“Trust you to have world-class beginner’s luck!” I say. I’m fortunate to have been on safari many times, but for my mother, aged 73, this is a first — her first safari, her first visit to Africa, her first journey south of the equator. You wouldn’t guess it, though. Fascinated by everything, she’s in her element, chatting knowledgeably with Manda and revelling in every experience.
For me, our adventure is a first in a different way. My mother and I have travelled together before, lapping up art exhibitions and lingering in cafes in European cities. But this is my first chance to show her a different world, one I love with a passion. In the process, I’m hitting refresh on an experience I know well. By sharing a safari with someone I’ve known all my life, I’m seeing Africa with new eyes.
Zambia offers its visitors two of Africa’s mightiest rivers, the Zambezi and its tributary the Luangwa. Back in the 1990s, when The Bushcamp Company started running safaris beside the Luangwa and two of Africa’s best riverbank camps, Chiawa Camp and Chongwe River Camp, opened in the Lower Zambezi National Park, Zambia wasn’t an obvious destination for first-timers. Most stuck to Kenya and Tanzania; the adventurous few who travelled further south typically chose Zimbabwe or, if they had deep pockets, Botswana and South Africa. It was only when Zimbabwe’s tourism industry collapsed in the early 2000s that neighbouring Zambia stepped into the spotlight with a safe, competitive alternative. These days, its best safari hideouts are classics in their own right — rustic, intimate and committed to excellence in guiding and conservation.
Unlike many African countries, Zambia allows night drives in its national parks — a treat if you’re intrigued by the dark and its pungent, velvety mysteries. Zambian safari operators have a knack for bringing tourists and locals together through sensitive, effective development projects. I’m aware that, although reasonably fit, my mother isn’t interested in Zambia’s more famous speciality, walking safaris — pioneered by legendary local guides like Norman Carr, Phil Berry and Robin Pope.
An eager traveller, my mother took to our pre-departure preparations with minimal fuss — getting jabs, asking neighbours to water her plants, buying anti-malarials at Asda and insurance from her bank. Once you’re over 65, travelling carries hidden costs. Even with a loyalty discount, my mother’s single-trip policy was well over twice the price of my annual premium. Undaunted, she paid up and worked through our packing list. The promise of same-day laundry meant we didn’t need much, but on safari, clothes in neutral tones are best. Blue and black attract tsetse flies and bright or pale colours stand out too much, even if you’re not going walking. “That’s my entire summer wardrobe out, then,” said my mother. A shopping trip ensued.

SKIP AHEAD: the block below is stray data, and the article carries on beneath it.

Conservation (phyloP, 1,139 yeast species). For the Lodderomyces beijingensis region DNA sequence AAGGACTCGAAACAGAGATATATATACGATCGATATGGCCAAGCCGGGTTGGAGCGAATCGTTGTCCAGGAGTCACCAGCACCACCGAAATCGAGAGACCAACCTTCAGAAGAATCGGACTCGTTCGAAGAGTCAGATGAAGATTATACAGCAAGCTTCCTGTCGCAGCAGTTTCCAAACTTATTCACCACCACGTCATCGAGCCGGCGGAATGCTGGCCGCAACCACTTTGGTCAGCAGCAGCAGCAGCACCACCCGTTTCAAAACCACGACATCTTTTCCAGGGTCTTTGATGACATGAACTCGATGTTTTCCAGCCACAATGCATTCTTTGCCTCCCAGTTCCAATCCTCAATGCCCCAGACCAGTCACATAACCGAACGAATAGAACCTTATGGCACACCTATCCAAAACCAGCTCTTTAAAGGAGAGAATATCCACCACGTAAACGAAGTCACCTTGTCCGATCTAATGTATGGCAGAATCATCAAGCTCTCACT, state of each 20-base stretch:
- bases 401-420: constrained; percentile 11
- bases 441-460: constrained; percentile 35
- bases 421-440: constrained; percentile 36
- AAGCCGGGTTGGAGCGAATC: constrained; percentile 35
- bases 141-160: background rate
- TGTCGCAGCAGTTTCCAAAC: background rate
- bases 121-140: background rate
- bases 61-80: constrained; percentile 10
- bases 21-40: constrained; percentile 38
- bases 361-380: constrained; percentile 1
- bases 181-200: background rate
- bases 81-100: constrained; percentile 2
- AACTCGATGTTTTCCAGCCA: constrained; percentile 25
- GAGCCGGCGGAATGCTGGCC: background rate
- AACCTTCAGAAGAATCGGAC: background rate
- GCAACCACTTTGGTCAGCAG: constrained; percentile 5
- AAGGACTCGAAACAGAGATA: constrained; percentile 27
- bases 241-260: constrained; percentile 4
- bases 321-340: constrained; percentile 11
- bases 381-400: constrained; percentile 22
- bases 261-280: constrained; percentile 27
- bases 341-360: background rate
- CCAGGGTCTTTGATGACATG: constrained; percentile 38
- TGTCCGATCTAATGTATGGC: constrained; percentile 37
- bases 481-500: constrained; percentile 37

Primed for strict luggage limits, my mot her proved expert at packing light. Before we checked in at Heathrow, she pulled out a few items to ask my advice. I’d recommended a sun hat that wouldn’t blow off in an open vehicle, so she’d sewn ribbons onto hers. “Brilliant,” I said, feeling like a teacher checking my pupil’s coursework. She t hen produced three types of insect repellent, bought in a rare wobble of indecision. “Let’s just take them all,” I said, feeling a sudden need to preserve all my mental energy for the journey ahead.
I needn’t have worried. My mother coped patiently with our three flights, despite her artificial hip causing a frenzy of beeping at each security check. She loved people-watching at the airport in Nairobi, her first taste of real-life, modern-day Africa — a mishmash of travellers in smart heels, showy trainers, urban sportswear and elaborate traditional gowns. By the time we arrived at Mfuwe Lodge and Manda greeted us like old friends, I knew everything was going to be fine.
Manda had a suggestion. One of the local schools that Bushcamp sponsors had won a music and dance competition and was holding an impromptu concert to celebrate. Would we like to drop in? Tired but keen, we said yes. So we found ourselves in the schoolyard of Chiwawatala Primary School among ranks of radiant children, their faces glowing as their friends and teachers sang and danced. It was the best welcome we could have imagined.